September 17, 2017

Scores of Iraqis missing during war against ISIS

Unrevealed fates. An Iraqi points to a list of missing and killed people in a small office in Dohuk in northern Iraq. (AP)

Baghdad - Thousands of Iraqi civilians have disappeared while fleeing battles in Anbar province and Mosul. Their families are in agony, un­certain whether their loved ones are alive.

Jamila al-Obeidi, a member of the Iraqi parliament, called on the US-led international coalition sup­porting Iraqi forces against the Is­lamic State (ISIS) to help determine the fate of the disappeared, includ­ing 500 documented missing peo­ple from her province of Nineveh, which includes Mosul.

“The government has turned a deaf ear to our quest. They form so-called investigation committees that yield no result. That is why we appeal to the coalition forces to help us deal with this thorny file,” Obeidi said.

“Months have passed since tens of our finest young men have gone missing or were imprisoned in am­biguous circumstances and we are incapable of having any news about them.”

Human rights groups have ac­cused the Popular Mobilisation Forces (PMF) of committing viola­tions against unarmed civilians. The abductions happened during military operations to retake mainly Sunni areas.

An Iraqi activist who asked to be identified only by his first name, Ahmad, said he feared the fate of the missing in Mosul is like that of the disappeared in Anbar province.

“Some 250 civilians have been kidnapped at the end of April in Al- Hadar, south of Mosul. They were taken while trying to reach the refugee camps of Hammam Al-Alil and Tal Abta, an area that was con­trolled by the [PMF] after ISIS mili­tants were evicted,” Ahmad said.

“Most surprising was the govern­ment and security forces’ position. They had no information whatso­ever about the missing or the area from where they were kidnapped.”

Zohair Hazem al-Jabouri, spokes­man for Nineveh Guards militia, was more categorical: “The area where the kidnappings occurred falls under the direct responsibility of the parties loyal to Iran,” he said. “The aim of such acts is not merely to apprehend suspected collabora­tors with ISIS but to settle accounts with the people in the (Sunni-domi­nated) region.”

At least 643 men and boys from Saqlawiya in Anbar governorate are missing more than a year after they were reportedly abducted by Shia militias.

The Iraqi Observatory for Human Rights said as many as 3,000 civil­ians had been forcibly disappeared in Anbar since the beginning of military operations to uproot ISIS in 2015. Among them, 902 went miss­ing in the district of Razaza, south of Falluja, in addition to those taken in Saqlawiya.

Many families refused to return to “liberated” towns before the fate of their missing relatives is revealed.

Oum Ahmad, a housewife, who lives in a refugee camp near Ram­adi, said she was not budging. Her husband and eldest son were kid­napped during their displacement from Saqlawiya.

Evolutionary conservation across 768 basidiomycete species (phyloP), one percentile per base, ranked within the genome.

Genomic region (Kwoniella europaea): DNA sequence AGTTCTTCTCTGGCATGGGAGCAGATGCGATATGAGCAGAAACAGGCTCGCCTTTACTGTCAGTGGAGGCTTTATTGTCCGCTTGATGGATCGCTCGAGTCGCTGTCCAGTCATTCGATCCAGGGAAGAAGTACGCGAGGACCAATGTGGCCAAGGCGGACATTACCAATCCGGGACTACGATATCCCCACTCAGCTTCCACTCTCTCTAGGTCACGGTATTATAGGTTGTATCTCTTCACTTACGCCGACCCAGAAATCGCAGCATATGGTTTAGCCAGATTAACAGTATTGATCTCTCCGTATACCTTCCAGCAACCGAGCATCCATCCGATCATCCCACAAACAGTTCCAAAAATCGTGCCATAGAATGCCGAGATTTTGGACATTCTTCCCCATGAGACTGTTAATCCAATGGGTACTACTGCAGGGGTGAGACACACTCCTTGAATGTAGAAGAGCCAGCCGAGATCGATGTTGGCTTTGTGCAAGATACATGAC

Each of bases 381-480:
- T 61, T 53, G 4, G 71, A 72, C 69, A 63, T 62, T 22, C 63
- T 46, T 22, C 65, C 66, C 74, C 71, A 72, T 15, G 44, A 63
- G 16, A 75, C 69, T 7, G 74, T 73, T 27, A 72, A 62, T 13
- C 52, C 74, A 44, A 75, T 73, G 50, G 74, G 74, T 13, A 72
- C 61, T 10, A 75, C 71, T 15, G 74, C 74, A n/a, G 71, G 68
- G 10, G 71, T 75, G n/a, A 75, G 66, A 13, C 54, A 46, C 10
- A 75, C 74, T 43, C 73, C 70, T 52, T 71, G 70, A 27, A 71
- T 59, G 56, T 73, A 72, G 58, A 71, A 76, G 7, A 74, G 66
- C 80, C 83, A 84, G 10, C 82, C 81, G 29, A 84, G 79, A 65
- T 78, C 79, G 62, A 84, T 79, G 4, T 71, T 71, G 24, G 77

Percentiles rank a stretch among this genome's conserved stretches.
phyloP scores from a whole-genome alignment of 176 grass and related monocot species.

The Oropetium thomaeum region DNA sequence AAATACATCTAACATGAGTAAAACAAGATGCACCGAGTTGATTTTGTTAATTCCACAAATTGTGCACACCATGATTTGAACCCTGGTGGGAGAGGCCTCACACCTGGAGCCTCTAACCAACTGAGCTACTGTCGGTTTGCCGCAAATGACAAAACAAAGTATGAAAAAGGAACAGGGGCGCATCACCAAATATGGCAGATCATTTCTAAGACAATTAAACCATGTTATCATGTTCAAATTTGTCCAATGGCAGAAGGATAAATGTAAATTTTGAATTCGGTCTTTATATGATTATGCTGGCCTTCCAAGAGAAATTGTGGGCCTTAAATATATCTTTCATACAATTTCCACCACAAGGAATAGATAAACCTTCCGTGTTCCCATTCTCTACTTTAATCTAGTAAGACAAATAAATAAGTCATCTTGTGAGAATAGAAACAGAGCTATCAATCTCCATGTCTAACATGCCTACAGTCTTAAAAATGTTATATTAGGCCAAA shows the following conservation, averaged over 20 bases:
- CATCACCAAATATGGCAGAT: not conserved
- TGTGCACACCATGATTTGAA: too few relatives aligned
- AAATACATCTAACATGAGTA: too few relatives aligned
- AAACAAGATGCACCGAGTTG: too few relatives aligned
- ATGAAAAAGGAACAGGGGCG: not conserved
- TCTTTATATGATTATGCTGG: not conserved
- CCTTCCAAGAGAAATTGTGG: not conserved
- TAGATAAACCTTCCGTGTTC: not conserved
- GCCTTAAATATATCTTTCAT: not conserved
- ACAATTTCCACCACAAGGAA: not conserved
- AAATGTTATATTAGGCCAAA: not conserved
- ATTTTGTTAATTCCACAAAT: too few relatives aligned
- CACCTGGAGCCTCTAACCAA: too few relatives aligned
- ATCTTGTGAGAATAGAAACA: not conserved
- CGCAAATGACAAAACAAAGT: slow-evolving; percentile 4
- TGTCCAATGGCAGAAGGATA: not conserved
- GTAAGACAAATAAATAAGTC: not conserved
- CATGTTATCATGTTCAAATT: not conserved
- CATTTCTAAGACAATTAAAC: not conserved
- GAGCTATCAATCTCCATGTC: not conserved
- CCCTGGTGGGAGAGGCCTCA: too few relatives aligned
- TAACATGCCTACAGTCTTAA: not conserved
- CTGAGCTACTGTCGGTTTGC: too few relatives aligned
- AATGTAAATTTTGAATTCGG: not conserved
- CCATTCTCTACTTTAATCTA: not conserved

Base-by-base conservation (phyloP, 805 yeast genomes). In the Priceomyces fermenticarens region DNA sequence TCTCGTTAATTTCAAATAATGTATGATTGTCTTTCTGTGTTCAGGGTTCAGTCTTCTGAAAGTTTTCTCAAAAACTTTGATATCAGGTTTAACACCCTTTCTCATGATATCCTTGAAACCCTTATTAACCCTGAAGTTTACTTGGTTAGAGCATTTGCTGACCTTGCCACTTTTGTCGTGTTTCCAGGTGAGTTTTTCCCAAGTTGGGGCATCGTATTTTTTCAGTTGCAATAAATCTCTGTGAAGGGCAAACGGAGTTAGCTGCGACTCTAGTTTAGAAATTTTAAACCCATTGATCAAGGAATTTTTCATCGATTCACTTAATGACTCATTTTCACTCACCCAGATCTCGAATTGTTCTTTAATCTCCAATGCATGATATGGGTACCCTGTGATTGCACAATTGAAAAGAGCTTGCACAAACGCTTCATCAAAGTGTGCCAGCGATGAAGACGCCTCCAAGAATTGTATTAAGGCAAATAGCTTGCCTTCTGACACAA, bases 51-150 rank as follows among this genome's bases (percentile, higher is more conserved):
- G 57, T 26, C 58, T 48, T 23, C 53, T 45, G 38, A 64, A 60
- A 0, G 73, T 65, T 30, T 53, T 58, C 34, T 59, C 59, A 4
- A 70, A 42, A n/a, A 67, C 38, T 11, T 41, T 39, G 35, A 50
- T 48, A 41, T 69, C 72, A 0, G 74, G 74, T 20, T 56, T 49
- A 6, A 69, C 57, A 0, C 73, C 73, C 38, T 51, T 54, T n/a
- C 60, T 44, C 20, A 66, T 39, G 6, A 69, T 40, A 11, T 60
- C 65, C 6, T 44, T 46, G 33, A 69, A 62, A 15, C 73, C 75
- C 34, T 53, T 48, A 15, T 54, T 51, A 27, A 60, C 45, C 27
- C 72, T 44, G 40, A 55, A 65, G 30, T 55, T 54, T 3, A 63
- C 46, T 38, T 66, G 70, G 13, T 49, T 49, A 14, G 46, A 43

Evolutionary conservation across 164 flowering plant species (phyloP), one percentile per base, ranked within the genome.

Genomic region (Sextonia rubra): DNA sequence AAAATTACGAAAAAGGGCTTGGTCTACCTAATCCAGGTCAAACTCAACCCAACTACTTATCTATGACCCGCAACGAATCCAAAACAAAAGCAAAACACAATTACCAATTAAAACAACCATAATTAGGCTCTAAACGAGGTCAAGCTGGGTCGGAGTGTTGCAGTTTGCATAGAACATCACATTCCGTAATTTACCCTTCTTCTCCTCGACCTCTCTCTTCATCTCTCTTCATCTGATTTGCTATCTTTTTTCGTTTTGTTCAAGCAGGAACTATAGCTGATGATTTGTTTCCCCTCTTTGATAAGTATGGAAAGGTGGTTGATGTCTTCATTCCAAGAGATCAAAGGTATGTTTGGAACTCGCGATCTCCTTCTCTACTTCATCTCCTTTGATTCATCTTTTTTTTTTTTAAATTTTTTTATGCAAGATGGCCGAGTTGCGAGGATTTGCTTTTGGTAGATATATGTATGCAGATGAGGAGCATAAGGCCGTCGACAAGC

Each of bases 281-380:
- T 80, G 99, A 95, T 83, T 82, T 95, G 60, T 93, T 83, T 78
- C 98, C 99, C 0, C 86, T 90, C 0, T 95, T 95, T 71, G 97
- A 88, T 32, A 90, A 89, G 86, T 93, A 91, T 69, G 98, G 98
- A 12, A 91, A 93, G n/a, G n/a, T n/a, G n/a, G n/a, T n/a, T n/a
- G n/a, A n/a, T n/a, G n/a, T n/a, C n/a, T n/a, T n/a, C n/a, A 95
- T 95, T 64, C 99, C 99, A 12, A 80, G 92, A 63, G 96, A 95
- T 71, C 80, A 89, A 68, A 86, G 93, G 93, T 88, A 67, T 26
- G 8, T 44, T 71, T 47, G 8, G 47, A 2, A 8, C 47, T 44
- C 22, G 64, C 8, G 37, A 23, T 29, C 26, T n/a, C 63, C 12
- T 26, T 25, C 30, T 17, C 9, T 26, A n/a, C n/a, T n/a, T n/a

“We cannot return without our men. It is unacceptable,” she said. “Most women refuse to go home because they fear they would be harassed by the forces that control the place now.

“The people of Saqlawiya have suffered a lot at the hands of ISIS militants and now we are accused of collaborating with the terrorists.”

Anbar Governor Sahib al-Rawi has said that a commission tasked with investigating alleged viola­tions against civilians during the battle to retake Falluja has gath­ered evidence that implicated PMF members in the killing of 49 people and the kidnapping of 643 others from Saqlawiya.

Rajeh Barakat, a member of the Anbar provincial council, said the number of the disappeared cannot be established as many families were reluctant to report their miss­ing relatives out of fear for their safety.

“We all know that the PMF have control over certain parts of Anbar. The disappearance of thousands of people, including government em­ployees, in mysterious conditions cannot be disregarded,” Barakat stated.

Amnesty International has re­peatedly called on Iraqi authorities to reveal the fate of those who had been forcibly disappeared by the PMF and Iraqi security forces and to ensure investigations were thor­ough, impartial and independent.

Masrour Aswad, former member of the High Commission of Human Rights in Iraq, underlined the com­plexity of the issue of the missing.

“It is one of the most controver­sial issues, especially that the gov­ernment is not serious about reveal­ing the fate of some 5,000 people missing in the provinces previously controlled by ISIS,” he said.

“The violations in Mosul could be worse. The lack of law enforcement during the arrest of suspects led to the disappearance of hundreds of innocent people in mysterious cir­cumstances.”

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